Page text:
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Notre Dame's Deadly Game

When the history of COVID-19's cultural strangulation is written, the soothing words of comfort will seem like shrill hypocrisy.

In the case of big-time college sports, the stated rationale that protecting young athletes was the highest priority will seem particularly empty and false.

The evidence of facts stands before your eyes.

Take Notre Dame football, for example.

After playing their second game, the Irish have at least 13 players in quarantine or isolation. The number changes virtually everyday. None apparently had been infected as the first game week approached.

Notre Dame could not see it, could not stop it, could not save itself from the viral wave. The Irish seemed to have caught the virus on a closed-down, supermax-contained campus.

All along leading up to the opener against Duke, the Irish officially seemed to celebrate their deep care, concern, professional management and medical monitoring to justify starting the season during the pandemic.

And then the team was enveloped in its own epidemic apparently because, based on competing values, the world cannot function without college football.

Once started on a season, Notre Dame seems unable to stop. And more pertinent, if Notre Dame cannot protect its players, how can Ohio State, Michigan or Northwestern?

And apparently the lives of your athletes - all at risk from a deadly disease - is an acceptable wager in return for Saturday entertainment.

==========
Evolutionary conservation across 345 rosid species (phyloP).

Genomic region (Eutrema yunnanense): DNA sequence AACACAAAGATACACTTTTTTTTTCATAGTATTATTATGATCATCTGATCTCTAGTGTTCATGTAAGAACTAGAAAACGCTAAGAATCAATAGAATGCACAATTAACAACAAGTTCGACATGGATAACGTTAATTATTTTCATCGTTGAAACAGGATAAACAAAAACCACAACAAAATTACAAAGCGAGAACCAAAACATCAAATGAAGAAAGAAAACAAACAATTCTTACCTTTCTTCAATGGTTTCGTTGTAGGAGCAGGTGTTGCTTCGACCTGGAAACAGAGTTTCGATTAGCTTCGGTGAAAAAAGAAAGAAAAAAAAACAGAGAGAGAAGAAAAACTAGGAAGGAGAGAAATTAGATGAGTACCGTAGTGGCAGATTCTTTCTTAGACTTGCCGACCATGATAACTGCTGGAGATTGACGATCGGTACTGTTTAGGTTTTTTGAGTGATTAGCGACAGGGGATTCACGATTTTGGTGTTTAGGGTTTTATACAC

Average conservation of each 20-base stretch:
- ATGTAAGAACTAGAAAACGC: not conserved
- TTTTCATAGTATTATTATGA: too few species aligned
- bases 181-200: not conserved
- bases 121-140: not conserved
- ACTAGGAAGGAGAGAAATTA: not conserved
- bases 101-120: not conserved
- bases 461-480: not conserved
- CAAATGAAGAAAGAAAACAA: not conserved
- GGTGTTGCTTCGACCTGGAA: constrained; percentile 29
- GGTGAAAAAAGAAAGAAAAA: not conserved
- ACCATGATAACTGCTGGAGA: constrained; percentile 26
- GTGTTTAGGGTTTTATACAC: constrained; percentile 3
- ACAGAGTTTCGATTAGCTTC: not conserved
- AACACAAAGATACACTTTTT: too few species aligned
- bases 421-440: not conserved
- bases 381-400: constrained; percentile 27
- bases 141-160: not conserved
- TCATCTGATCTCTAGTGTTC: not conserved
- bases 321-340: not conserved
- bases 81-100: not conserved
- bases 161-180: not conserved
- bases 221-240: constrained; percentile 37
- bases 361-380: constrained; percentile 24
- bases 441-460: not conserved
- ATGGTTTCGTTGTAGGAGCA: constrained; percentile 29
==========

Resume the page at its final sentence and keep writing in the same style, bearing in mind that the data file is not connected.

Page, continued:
Are we not entertained?

Are we not comfortable and at ease with the odds that we and Notre Dame seem to wager?

This is a disease that kills people. Thought I'd toss that fact into the mix in case someone has forgotten.

The immediate effect is the postponement of this week's Notre Dame game at Wake Forest. Theoretically, they'll move the game to Dec. 12, which is an open date for both.

That gives Notre Dame two weeks to get healthy and survive the outbreak.

But that solution presumes all of ND's players are out of quarantine and that no others replace them. The chances of both being true seem flimsy. Indeed, Notre Dame's PR machine says the program is dickering with the other Atlantic Coast Conference schools - particularly Clemson and Boston College - about shifting the entire schedule.

Whatever careful planning and public assurances of order produced this season now have devolved into a "Cluster Ef." Notre Dame and the ACC thought they could manage "worst case" COVID-19 effects by being careful.

That has proven illusory.

But what has happened at Notre Dame is worse than superficial planning run amok.

It is a scandal of moral consequence. The lapse is even more troubling and ironic because Notre Dame does not recognize it.

Lives have been put at risk with the thin assurance that, don't worry. We've got all this under control.

But clearly Notre Dame has nothing under control when it comes to COVID-19.